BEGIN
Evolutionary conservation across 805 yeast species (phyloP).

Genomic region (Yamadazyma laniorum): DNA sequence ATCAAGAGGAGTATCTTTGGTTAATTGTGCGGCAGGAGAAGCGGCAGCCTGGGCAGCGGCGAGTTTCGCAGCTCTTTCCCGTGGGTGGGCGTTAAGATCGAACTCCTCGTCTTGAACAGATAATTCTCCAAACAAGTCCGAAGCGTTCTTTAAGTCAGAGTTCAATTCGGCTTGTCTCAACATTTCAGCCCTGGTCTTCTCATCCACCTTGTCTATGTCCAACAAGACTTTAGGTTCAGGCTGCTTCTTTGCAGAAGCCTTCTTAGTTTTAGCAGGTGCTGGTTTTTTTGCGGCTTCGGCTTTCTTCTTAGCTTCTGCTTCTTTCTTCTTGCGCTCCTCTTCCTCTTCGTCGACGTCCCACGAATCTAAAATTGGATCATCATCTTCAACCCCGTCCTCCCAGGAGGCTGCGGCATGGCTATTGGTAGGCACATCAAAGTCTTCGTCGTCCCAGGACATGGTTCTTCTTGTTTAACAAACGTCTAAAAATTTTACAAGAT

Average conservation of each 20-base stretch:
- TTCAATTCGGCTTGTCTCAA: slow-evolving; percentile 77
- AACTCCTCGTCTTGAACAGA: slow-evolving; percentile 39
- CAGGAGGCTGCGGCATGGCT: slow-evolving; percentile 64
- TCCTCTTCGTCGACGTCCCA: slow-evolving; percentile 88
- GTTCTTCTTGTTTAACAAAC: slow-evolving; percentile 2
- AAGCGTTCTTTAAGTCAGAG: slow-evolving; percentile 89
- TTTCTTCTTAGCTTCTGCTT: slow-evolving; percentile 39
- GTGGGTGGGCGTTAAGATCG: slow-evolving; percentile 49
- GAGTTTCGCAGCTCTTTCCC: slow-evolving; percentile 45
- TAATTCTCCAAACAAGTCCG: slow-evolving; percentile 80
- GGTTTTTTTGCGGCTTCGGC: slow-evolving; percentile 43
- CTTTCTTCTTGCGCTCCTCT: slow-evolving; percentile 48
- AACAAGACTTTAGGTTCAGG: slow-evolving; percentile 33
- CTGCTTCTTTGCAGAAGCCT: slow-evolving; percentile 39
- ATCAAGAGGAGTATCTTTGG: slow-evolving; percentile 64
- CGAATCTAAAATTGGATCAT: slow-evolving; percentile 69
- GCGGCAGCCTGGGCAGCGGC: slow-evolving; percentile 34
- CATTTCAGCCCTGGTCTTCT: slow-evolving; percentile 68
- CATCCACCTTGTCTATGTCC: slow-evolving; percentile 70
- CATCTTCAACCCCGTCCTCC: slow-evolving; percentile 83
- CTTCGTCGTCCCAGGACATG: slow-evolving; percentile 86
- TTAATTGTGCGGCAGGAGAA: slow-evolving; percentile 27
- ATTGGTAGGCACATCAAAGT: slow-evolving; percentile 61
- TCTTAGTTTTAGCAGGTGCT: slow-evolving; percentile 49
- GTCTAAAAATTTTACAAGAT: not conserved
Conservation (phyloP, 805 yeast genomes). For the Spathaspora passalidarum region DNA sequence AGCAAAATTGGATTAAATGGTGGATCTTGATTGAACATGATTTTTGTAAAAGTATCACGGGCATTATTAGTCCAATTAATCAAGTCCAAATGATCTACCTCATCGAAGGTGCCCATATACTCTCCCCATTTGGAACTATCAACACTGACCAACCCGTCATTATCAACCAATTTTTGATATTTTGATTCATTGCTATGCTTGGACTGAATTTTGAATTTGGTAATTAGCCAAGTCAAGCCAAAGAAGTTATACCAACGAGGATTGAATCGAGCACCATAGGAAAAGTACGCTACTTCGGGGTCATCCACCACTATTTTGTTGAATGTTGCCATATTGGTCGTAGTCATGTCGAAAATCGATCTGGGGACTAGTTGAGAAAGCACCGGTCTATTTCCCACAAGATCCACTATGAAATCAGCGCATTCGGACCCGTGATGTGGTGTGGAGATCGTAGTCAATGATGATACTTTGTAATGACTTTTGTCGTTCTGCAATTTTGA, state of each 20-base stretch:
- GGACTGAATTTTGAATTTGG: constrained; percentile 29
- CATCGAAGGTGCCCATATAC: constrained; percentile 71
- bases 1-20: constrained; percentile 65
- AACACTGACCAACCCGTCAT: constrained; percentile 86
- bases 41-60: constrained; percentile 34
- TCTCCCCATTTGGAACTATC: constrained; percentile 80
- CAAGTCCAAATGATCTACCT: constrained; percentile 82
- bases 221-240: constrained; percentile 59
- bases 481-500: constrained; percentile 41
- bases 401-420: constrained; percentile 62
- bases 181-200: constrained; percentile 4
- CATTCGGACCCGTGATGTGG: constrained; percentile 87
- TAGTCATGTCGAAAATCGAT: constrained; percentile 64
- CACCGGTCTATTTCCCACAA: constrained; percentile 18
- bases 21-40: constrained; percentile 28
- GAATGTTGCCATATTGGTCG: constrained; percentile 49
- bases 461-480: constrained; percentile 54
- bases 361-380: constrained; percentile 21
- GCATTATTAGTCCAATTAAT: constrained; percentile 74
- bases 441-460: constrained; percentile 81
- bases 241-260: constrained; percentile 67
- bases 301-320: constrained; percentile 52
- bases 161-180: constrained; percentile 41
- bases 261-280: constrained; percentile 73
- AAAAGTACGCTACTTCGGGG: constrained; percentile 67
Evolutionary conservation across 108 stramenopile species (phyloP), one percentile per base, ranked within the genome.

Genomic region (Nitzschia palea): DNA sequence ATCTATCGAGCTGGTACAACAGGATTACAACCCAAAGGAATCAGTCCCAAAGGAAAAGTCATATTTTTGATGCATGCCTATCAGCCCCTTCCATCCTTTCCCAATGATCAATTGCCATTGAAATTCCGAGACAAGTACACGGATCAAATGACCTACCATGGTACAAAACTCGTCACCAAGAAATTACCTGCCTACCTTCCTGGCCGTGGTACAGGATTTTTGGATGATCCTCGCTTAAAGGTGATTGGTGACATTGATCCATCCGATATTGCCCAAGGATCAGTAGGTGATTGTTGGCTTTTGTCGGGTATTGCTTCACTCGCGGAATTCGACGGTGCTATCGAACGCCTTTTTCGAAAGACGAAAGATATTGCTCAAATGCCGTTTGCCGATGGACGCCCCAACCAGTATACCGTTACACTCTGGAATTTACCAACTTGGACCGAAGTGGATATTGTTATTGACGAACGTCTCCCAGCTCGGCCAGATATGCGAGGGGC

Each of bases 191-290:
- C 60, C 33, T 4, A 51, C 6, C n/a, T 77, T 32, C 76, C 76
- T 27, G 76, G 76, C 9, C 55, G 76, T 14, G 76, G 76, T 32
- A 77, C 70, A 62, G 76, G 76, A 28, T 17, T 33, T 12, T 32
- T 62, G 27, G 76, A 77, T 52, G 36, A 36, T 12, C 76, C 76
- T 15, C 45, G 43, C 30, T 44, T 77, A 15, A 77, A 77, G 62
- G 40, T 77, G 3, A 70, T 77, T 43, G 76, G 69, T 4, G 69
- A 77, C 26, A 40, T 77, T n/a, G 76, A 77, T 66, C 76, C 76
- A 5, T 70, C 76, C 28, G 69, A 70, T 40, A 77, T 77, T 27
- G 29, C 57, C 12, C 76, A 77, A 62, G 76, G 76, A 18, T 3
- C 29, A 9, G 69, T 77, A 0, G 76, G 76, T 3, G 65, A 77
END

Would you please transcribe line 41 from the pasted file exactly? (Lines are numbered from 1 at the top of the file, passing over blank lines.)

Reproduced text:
- CATTCGGACCCGTGATGTGG: constrained; percentile 87